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t dissatisfaction, and that a protraction of this would be viewed by the United States as hostile in spirit, and to require some corresponding action accordingly. In response to this intimation Her Majesty's Minister gave assurance that he had no expectation of seeing them any more. Further extracts will show the marked encouragement to the United States to persevere in its paper blockade, and unmistakable intimations that Her Majesty's government would not contest its validity. On May 21, 1861, Earl Russell pointed out to the United States Minister in London that the blockade might, no doubt, be made effective, considering the small number of harbors on the Southern coast, even though the extent of three thousand miles were comprehended in the terms of that blockade. On January 14, 1862, Her Majesty's minister in Washington communicated to his government that, in extenuation of the barbarous attempt to destroy the port of Charleston by sinking a stone fleet in the harbor, Se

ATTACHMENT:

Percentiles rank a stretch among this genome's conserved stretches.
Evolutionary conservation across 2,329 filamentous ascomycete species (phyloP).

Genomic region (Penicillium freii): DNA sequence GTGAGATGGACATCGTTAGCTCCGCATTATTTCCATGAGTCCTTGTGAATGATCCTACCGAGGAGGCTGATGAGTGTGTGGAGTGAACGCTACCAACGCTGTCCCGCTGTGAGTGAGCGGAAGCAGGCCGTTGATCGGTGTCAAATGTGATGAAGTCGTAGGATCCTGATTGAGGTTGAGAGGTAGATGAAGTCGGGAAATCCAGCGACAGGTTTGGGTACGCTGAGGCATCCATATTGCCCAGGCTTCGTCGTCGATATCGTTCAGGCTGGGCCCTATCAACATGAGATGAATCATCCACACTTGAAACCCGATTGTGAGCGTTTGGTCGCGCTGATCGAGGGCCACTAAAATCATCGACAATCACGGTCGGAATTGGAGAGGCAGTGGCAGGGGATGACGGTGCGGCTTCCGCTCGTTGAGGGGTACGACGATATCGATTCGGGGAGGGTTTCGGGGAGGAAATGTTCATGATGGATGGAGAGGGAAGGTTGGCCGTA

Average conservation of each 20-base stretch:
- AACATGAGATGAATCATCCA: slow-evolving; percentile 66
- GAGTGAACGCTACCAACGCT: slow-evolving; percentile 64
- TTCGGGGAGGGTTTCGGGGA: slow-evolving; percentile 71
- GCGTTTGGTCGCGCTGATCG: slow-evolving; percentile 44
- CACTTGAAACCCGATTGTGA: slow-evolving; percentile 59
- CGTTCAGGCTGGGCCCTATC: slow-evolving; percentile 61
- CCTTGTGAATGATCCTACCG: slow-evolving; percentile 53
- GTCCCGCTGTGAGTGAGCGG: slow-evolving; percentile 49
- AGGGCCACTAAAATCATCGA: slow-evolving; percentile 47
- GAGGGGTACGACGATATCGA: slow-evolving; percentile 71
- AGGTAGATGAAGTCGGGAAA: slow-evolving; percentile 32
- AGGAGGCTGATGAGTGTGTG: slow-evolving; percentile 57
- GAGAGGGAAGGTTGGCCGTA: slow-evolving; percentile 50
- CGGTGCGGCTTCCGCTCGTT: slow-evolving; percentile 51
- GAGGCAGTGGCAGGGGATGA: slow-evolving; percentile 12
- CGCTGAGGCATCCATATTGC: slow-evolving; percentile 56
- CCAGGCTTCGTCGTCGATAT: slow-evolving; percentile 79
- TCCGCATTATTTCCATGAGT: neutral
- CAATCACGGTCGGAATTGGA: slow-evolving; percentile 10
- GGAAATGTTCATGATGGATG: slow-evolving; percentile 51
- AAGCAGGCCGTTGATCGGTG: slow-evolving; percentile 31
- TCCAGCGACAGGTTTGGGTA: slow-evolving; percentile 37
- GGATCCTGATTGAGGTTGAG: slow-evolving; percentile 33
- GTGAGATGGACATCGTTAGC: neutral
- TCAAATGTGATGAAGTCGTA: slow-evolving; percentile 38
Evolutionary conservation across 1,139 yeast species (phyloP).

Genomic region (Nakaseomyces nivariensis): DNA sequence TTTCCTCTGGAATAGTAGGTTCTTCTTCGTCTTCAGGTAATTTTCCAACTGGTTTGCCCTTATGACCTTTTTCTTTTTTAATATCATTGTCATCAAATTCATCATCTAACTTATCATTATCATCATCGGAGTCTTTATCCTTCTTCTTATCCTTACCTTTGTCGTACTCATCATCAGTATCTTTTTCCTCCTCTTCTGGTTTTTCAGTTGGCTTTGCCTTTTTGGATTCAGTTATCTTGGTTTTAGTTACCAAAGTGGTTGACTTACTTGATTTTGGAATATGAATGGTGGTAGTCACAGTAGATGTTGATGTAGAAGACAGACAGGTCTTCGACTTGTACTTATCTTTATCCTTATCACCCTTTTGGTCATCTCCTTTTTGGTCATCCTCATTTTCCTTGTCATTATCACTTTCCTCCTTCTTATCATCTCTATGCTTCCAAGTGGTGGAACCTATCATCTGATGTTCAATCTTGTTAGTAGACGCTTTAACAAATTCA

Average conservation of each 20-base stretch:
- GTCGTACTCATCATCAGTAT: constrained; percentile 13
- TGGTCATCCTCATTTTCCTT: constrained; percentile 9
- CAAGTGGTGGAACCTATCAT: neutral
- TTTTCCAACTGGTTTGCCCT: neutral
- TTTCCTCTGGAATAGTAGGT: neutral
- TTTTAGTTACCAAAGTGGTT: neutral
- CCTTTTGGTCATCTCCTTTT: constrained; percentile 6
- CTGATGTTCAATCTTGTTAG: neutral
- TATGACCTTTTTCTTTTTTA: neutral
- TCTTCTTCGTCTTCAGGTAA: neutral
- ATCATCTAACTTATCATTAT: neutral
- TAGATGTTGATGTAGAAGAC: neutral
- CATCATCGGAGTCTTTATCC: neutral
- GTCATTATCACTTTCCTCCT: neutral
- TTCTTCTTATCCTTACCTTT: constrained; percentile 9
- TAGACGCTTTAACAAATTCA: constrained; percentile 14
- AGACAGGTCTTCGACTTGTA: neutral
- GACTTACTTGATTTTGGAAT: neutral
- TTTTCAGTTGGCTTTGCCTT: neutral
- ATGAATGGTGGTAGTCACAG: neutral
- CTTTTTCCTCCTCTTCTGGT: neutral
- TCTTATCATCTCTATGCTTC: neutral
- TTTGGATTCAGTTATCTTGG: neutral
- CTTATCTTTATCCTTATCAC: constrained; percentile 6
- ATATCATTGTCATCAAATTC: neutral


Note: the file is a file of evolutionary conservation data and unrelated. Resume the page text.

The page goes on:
ed to content himself with a verbal reply from General Winfield Scott that the communication had been delivered to President Lincoln, and that he would reply in writing as soon as possible. No answer ever came. We were compelled to select by lot from among the prisoners in our hands a number to whom we proposed to mete out the same fate which might await the crew of the Savannah. These measures of retaliation arrested the cruel and illegal purposes of the enemy. Meantime, as early as May 21, 1861, the Confederate Congress passed an act which provided that— All prisoners of war taken, whether on land or sea, during the pending hostilities with the United States, shall be transferred by the captors from time to time, and as often as convenient, to the Department of War; and it shall be the duty of the Secretary of War, with the approval of the President, to issue such instructions to the quartermaster-general and his subordinates as shall provide for the safe custody and sustena